Sochi 2014 Olympics countdown: Lizzy Yarnold tops rankings
Lizzy Yarnold has a double reason to celebrate as she heads into the mid-season break as world No1
Lizzy Yarnold has a double reason to celebrate this holiday season but she’s politely telling Christmas to get stuffed in pursuit of the present she really wants – Olympic gold in Sochi.
The British skeleton slider heads into the mid-season break ranked number one in the world after four consecutive podium performances on the World Cup circuit in north America, including another gold and a bronze this weekend in Lake Placid.
“Of course I am pleased with how things have gone so far, but we are only four races in and there are so many talented and experienced sliders I am competing against,” she said.
“I need to keep working hard and focusing on each race as it comes. I can’t wait to get home and see my family but will be in the gym everyday as usual, as long as it’s open on Christmas Day I’ll be there.
“Having three weeks of races back to back is physically very demanding so the day off in between the two races was needed this weekend.
“It showed in my performance. I felt refreshed and even when the race was disrupted due to the weather [the race only contained one run after the conditions delayed the start], it was good practice for me to try and focus on my race and not what was going on around me.
“I was really happy on the whole with how I’ve raced at Lake Placid. It is a hard and technical track and after the first run on Friday I was lying in seventh – but I was determined to keep fighting and had a better second run which pushed me up into the bronze medal position.”
Yarnold was particularly pleased with her performance at the start, with her push times underlining her podium performances of recent weeks.
“Those milestones are really important for my progression, my coaches and I had identified that as one of my goals for this race so it is another learning I can take forward for the rest of the season,” she added.
Yarnold is currently ranked number one in the world but world champion and 2006 Olympic silver medallist Shelley Rudman has been equally consistent – and is just one place behind.
British team performance director Nigel Laughton will now review the opening races of the season before confirming his squad for a series of European races post-Christmas, which will define his Olympic selections and the number of quota places British sliders will qualify.
Rose McGrandle is pushing hard for recognition, after more encouraging performances on skeleton’s second tier Intercontinental Cup circuit, adding to double gold in Igls recently with a third and fourth in Altenberg.
In the men’s rankings, Dominic Parsons’ maiden World Cup podium in the first race of the season in Calgary means he heads into the New Year ranked seventh in the world.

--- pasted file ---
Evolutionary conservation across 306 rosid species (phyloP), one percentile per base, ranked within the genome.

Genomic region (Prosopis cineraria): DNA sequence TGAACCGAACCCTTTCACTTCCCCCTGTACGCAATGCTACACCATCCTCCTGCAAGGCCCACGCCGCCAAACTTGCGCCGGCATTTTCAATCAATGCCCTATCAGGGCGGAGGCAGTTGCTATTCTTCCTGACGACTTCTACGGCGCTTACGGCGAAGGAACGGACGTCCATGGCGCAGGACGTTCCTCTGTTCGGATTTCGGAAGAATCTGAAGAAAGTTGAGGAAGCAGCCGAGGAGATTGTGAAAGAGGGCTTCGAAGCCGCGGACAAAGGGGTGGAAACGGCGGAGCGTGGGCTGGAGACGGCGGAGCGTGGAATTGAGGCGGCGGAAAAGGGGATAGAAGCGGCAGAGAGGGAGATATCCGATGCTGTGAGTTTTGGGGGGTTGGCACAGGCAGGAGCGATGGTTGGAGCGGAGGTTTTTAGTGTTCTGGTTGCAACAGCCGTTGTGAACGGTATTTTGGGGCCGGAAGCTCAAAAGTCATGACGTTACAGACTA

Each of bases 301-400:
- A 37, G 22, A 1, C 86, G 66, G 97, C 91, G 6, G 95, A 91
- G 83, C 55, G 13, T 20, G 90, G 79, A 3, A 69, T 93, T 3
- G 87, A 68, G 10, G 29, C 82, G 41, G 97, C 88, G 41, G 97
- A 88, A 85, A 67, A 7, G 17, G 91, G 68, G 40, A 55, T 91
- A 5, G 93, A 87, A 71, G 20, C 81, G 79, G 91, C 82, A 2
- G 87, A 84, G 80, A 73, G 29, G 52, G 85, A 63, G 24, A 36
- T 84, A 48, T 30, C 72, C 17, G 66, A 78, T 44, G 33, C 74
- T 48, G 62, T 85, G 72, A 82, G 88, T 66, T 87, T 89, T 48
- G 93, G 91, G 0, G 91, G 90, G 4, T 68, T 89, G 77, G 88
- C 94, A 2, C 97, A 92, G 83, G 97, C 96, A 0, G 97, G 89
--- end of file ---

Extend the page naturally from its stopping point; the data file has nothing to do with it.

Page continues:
British Bobsleigh performance director Gary Anderson has been talking a lot about the trajectory of performance towards Sochi – but few thought John Jackson’s four man crew would be World Cup podium so soon.
Jackson, along with Stuart Benson, Bruce Tasker and Joel Fearon, finished just 0.07 seconds behind the USA in Lake Placid – Britain’s first four-man World Cup top three since La Plagne in 1997.
And the driver is still not pushing at full capacity following his Achilles injury.
“I’m just really proud of the guys,” said Anderson, who remains hopeful of a first British bobsleigh Olympic medal since 1998 next year.
“It’s all about getting it right in Sochi but our trajectory looks good.”
Alpine skier Dave Ryding produced his best-ever point result to win the Europa Cup night slalom in Pozza di Fassa.
Emily Sarsfield followed up on her 24th in the ski cross World Cup opener with a 30th place in the second event of the season in Val Thorens while Ed Drake and Pete Whelan ranked 46th and 49th in the men’s event.
Snowboarder Adam McLeish started his winter campaign with a 36th and 41st in the parallel giant slalom and parallel slalom in Carezza, Italy while aerials specialist Harry Gillam commenced his World Cup season with a 24th in Beida Lake, China.
Elsewhere, Dom Harington finished 26th in the snowboard half pipe World Cup in Ruka, Finland while Ellie Koyander ranked 32nd in the women’s mogul ski event.
World silver medallist James Woods declared himself satisfied with a sixth place in the ski slopestyle event at the Dew Tour in Breckenridge while Aimee Fuller and Rowan Cheshire ranked seventh in the snowboard slopestyle and ski halfpipe respectively.
Andrew Young claimed a top 30 position with a 29th in the sprint freestyle at the cross country World Cup in Davos, his first-ever World Cup points. Team-mate Andrew Musgrave ranked 36th in the 30km freestyle and 34th in the sprint and Posy Musgrave ranked 51st in the women’s sprint.
Biathlete Lee-Steve Jackson secured his third Olympic standard of the season in Le Grand Bornand and missed qualifying for pursuit by just ten seconds.
Adele Walker just missed what would have been her first Olympic standard and will now race on the IBU circuit next year.
Luger Adam Rosen missed qualifying for his third World Cup race of the season after ranking 18th in the Nations Cup in Park City. At the mid-season break he is ranked 35th in the world.
Meanwhile, Team GB confirmed that Jenna McCorkell, Stacey Kemp and David King and Penny Coomes and Nick Buckland will all make their second Olympic appearances in the women’s, pairs and ice dance figure skating in Sochi.
In addition to their individual events, all compete will in the new-look team competition, where they will be joined by men’s skater Matthew Parr.